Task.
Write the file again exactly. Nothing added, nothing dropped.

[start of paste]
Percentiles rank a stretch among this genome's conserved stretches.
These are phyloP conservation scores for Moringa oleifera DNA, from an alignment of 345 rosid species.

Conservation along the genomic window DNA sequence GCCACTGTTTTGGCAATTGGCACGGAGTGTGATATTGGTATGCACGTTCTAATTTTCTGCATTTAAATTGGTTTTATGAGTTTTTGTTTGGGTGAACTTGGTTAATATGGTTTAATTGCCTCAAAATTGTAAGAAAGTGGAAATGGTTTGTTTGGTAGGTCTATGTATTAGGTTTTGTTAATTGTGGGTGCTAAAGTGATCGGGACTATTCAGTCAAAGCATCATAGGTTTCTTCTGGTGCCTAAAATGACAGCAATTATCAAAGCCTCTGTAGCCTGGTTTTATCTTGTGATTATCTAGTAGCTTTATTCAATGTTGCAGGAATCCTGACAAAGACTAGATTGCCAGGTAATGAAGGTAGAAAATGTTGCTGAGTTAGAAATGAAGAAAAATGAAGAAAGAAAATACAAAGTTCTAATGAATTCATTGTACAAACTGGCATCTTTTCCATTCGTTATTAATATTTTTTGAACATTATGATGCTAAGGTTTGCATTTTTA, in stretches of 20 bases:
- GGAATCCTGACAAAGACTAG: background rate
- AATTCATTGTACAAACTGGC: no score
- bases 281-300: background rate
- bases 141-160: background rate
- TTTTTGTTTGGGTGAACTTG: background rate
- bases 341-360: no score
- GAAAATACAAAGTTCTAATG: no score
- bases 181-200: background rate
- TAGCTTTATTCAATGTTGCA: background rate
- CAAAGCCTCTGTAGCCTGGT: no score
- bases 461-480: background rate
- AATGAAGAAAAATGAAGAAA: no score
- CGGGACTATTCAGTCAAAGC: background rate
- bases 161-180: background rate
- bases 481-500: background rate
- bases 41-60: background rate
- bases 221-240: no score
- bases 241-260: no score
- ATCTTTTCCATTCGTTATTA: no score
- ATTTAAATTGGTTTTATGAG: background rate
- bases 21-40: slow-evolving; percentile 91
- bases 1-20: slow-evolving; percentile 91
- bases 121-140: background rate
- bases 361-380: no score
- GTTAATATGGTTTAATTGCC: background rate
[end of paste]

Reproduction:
Percentiles rank a stretch among this genome's conserved stretches.
These are phyloP conservation scores for Moringa oleifera DNA, from an alignment of 345 rosid species.

Conservation along the genomic window DNA sequence GCCACTGTTTTGGCAATTGGCACGGAGTGTGATATTGGTATGCACGTTCTAATTTTCTGCATTTAAATTGGTTTTATGAGTTTTTGTTTGGGTGAACTTGGTTAATATGGTTTAATTGCCTCAAAATTGTAAGAAAGTGGAAATGGTTTGTTTGGTAGGTCTATGTATTAGGTTTTGTTAATTGTGGGTGCTAAAGTGATCGGGACTATTCAGTCAAAGCATCATAGGTTTCTTCTGGTGCCTAAAATGACAGCAATTATCAAAGCCTCTGTAGCCTGGTTTTATCTTGTGATTATCTAGTAGCTTTATTCAATGTTGCAGGAATCCTGACAAAGACTAGATTGCCAGGTAATGAAGGTAGAAAATGTTGCTGAGTTAGAAATGAAGAAAAATGAAGAAAGAAAATACAAAGTTCTAATGAATTCATTGTACAAACTGGCATCTTTTCCATTCGTTATTAATATTTTTTGAACATTATGATGCTAAGGTTTGCATTTTTA, in stretches of 20 bases:
- GGAATCCTGACAAAGACTAG: background rate
- AATTCATTGTACAAACTGGC: no score
- bases 281-300: background rate
- bases 141-160: background rate
- TTTTTGTTTGGGTGAACTTG: background rate
- bases 341-360: no score
- GAAAATACAAAGTTCTAATG: no score
- bases 181-200: background rate
- TAGCTTTATTCAATGTTGCA: background rate
- CAAAGCCTCTGTAGCCTGGT: no score
- bases 461-480: background rate
- AATGAAGAAAAATGAAGAAA: no score
- CGGGACTATTCAGTCAAAGC: background rate
- bases 161-180: background rate
- bases 481-500: background rate
- bases 41-60: background rate
- bases 221-240: no score
- bases 241-260: no score
- ATCTTTTCCATTCGTTATTA: no score
- ATTTAAATTGGTTTTATGAG: background rate
- bases 21-40: slow-evolving; percentile 91
- bases 1-20: slow-evolving; percentile 91
- bases 121-140: background rate
- bases 361-380: no score
- GTTAATATGGTTTAATTGCC: background rate